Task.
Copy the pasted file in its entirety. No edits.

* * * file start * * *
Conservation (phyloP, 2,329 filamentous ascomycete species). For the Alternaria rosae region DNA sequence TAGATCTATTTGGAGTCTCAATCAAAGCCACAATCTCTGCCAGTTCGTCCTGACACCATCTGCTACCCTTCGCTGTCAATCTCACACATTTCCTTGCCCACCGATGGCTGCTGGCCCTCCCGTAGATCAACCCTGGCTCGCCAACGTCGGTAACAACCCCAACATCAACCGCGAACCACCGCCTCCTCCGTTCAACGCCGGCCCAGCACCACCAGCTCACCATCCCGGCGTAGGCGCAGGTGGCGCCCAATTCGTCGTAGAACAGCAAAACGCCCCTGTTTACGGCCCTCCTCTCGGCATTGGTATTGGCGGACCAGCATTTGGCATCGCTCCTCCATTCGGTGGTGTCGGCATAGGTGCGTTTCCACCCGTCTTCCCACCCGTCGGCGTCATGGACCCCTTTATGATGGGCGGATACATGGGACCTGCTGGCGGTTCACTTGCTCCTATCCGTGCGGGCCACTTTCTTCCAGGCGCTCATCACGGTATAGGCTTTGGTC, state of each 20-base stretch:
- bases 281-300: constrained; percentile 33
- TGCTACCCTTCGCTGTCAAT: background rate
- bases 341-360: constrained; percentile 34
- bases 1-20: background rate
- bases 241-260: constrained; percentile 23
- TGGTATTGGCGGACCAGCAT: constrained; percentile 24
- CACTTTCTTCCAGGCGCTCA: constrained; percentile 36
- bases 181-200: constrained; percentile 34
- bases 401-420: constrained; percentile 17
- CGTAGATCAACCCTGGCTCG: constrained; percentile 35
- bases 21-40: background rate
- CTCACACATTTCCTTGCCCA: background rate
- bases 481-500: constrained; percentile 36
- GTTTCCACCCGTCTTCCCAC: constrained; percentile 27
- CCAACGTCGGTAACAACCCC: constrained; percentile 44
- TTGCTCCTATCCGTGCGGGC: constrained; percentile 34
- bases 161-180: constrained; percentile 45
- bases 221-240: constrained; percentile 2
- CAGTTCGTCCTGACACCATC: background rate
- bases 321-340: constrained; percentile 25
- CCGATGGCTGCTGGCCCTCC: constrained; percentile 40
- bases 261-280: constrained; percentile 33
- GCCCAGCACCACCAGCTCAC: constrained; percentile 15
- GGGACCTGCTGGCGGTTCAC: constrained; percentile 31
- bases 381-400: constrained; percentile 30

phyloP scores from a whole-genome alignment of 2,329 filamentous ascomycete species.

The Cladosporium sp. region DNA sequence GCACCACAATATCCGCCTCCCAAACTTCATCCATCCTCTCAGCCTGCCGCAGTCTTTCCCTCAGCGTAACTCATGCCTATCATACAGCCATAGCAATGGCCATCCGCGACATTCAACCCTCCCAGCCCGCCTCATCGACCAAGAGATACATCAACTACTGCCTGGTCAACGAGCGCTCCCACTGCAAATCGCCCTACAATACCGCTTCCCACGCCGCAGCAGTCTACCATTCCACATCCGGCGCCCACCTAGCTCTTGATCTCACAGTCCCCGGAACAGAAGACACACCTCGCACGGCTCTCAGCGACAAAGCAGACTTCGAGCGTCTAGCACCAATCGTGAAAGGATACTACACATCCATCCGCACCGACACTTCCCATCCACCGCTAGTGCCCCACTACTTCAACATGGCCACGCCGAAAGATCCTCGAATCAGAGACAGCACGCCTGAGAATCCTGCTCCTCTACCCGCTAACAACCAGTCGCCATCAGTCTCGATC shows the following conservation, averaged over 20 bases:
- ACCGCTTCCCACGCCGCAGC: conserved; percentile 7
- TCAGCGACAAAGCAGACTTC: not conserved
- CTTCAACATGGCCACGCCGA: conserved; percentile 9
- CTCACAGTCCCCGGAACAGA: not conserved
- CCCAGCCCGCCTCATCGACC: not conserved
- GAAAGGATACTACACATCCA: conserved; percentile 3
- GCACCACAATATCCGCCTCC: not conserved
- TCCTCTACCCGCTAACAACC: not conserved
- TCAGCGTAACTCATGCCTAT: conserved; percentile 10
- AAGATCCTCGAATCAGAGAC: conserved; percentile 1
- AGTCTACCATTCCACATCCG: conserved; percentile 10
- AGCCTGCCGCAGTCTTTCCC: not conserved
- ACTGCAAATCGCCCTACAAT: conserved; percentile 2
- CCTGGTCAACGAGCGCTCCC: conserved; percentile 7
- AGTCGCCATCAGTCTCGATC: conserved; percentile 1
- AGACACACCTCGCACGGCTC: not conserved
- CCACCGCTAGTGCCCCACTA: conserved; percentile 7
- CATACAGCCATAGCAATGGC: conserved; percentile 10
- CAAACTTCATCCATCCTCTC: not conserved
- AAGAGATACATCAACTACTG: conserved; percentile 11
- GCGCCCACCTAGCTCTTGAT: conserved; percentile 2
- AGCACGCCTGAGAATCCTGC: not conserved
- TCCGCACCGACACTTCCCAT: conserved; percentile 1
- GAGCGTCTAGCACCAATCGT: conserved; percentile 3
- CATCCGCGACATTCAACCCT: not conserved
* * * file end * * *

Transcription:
Conservation (phyloP, 2,329 filamentous ascomycete species). For the Alternaria rosae region DNA sequence TAGATCTATTTGGAGTCTCAATCAAAGCCACAATCTCTGCCAGTTCGTCCTGACACCATCTGCTACCCTTCGCTGTCAATCTCACACATTTCCTTGCCCACCGATGGCTGCTGGCCCTCCCGTAGATCAACCCTGGCTCGCCAACGTCGGTAACAACCCCAACATCAACCGCGAACCACCGCCTCCTCCGTTCAACGCCGGCCCAGCACCACCAGCTCACCATCCCGGCGTAGGCGCAGGTGGCGCCCAATTCGTCGTAGAACAGCAAAACGCCCCTGTTTACGGCCCTCCTCTCGGCATTGGTATTGGCGGACCAGCATTTGGCATCGCTCCTCCATTCGGTGGTGTCGGCATAGGTGCGTTTCCACCCGTCTTCCCACCCGTCGGCGTCATGGACCCCTTTATGATGGGCGGATACATGGGACCTGCTGGCGGTTCACTTGCTCCTATCCGTGCGGGCCACTTTCTTCCAGGCGCTCATCACGGTATAGGCTTTGGTC, state of each 20-base stretch:
- bases 281-300: constrained; percentile 33
- TGCTACCCTTCGCTGTCAAT: background rate
- bases 341-360: constrained; percentile 34
- bases 1-20: background rate
- bases 241-260: constrained; percentile 23
- TGGTATTGGCGGACCAGCAT: constrained; percentile 24
- CACTTTCTTCCAGGCGCTCA: constrained; percentile 36
- bases 181-200: constrained; percentile 34
- bases 401-420: constrained; percentile 17
- CGTAGATCAACCCTGGCTCG: constrained; percentile 35
- bases 21-40: background rate
- CTCACACATTTCCTTGCCCA: background rate
- bases 481-500: constrained; percentile 36
- GTTTCCACCCGTCTTCCCAC: constrained; percentile 27
- CCAACGTCGGTAACAACCCC: constrained; percentile 44
- TTGCTCCTATCCGTGCGGGC: constrained; percentile 34
- bases 161-180: constrained; percentile 45
- bases 221-240: constrained; percentile 2
- CAGTTCGTCCTGACACCATC: background rate
- bases 321-340: constrained; percentile 25
- CCGATGGCTGCTGGCCCTCC: constrained; percentile 40
- bases 261-280: constrained; percentile 33
- GCCCAGCACCACCAGCTCAC: constrained; percentile 15
- GGGACCTGCTGGCGGTTCAC: constrained; percentile 31
- bases 381-400: constrained; percentile 30

phyloP scores from a whole-genome alignment of 2,329 filamentous ascomycete species.

The Cladosporium sp. region DNA sequence GCACCACAATATCCGCCTCCCAAACTTCATCCATCCTCTCAGCCTGCCGCAGTCTTTCCCTCAGCGTAACTCATGCCTATCATACAGCCATAGCAATGGCCATCCGCGACATTCAACCCTCCCAGCCCGCCTCATCGACCAAGAGATACATCAACTACTGCCTGGTCAACGAGCGCTCCCACTGCAAATCGCCCTACAATACCGCTTCCCACGCCGCAGCAGTCTACCATTCCACATCCGGCGCCCACCTAGCTCTTGATCTCACAGTCCCCGGAACAGAAGACACACCTCGCACGGCTCTCAGCGACAAAGCAGACTTCGAGCGTCTAGCACCAATCGTGAAAGGATACTACACATCCATCCGCACCGACACTTCCCATCCACCGCTAGTGCCCCACTACTTCAACATGGCCACGCCGAAAGATCCTCGAATCAGAGACAGCACGCCTGAGAATCCTGCTCCTCTACCCGCTAACAACCAGTCGCCATCAGTCTCGATC shows the following conservation, averaged over 20 bases:
- ACCGCTTCCCACGCCGCAGC: conserved; percentile 7
- TCAGCGACAAAGCAGACTTC: not conserved
- CTTCAACATGGCCACGCCGA: conserved; percentile 9
- CTCACAGTCCCCGGAACAGA: not conserved
- CCCAGCCCGCCTCATCGACC: not conserved
- GAAAGGATACTACACATCCA: conserved; percentile 3
- GCACCACAATATCCGCCTCC: not conserved
- TCCTCTACCCGCTAACAACC: not conserved
- TCAGCGTAACTCATGCCTAT: conserved; percentile 10
- AAGATCCTCGAATCAGAGAC: conserved; percentile 1
- AGTCTACCATTCCACATCCG: conserved; percentile 10
- AGCCTGCCGCAGTCTTTCCC: not conserved
- ACTGCAAATCGCCCTACAAT: conserved; percentile 2
- CCTGGTCAACGAGCGCTCCC: conserved; percentile 7
- AGTCGCCATCAGTCTCGATC: conserved; percentile 1
- AGACACACCTCGCACGGCTC: not conserved
- CCACCGCTAGTGCCCCACTA: conserved; percentile 7
- CATACAGCCATAGCAATGGC: conserved; percentile 10
- CAAACTTCATCCATCCTCTC: not conserved
- AAGAGATACATCAACTACTG: conserved; percentile 11
- GCGCCCACCTAGCTCTTGAT: conserved; percentile 2
- AGCACGCCTGAGAATCCTGC: not conserved
- TCCGCACCGACACTTCCCAT: conserved; percentile 1
- GAGCGTCTAGCACCAATCGT: conserved; percentile 3
- CATCCGCGACATTCAACCCT: not conserved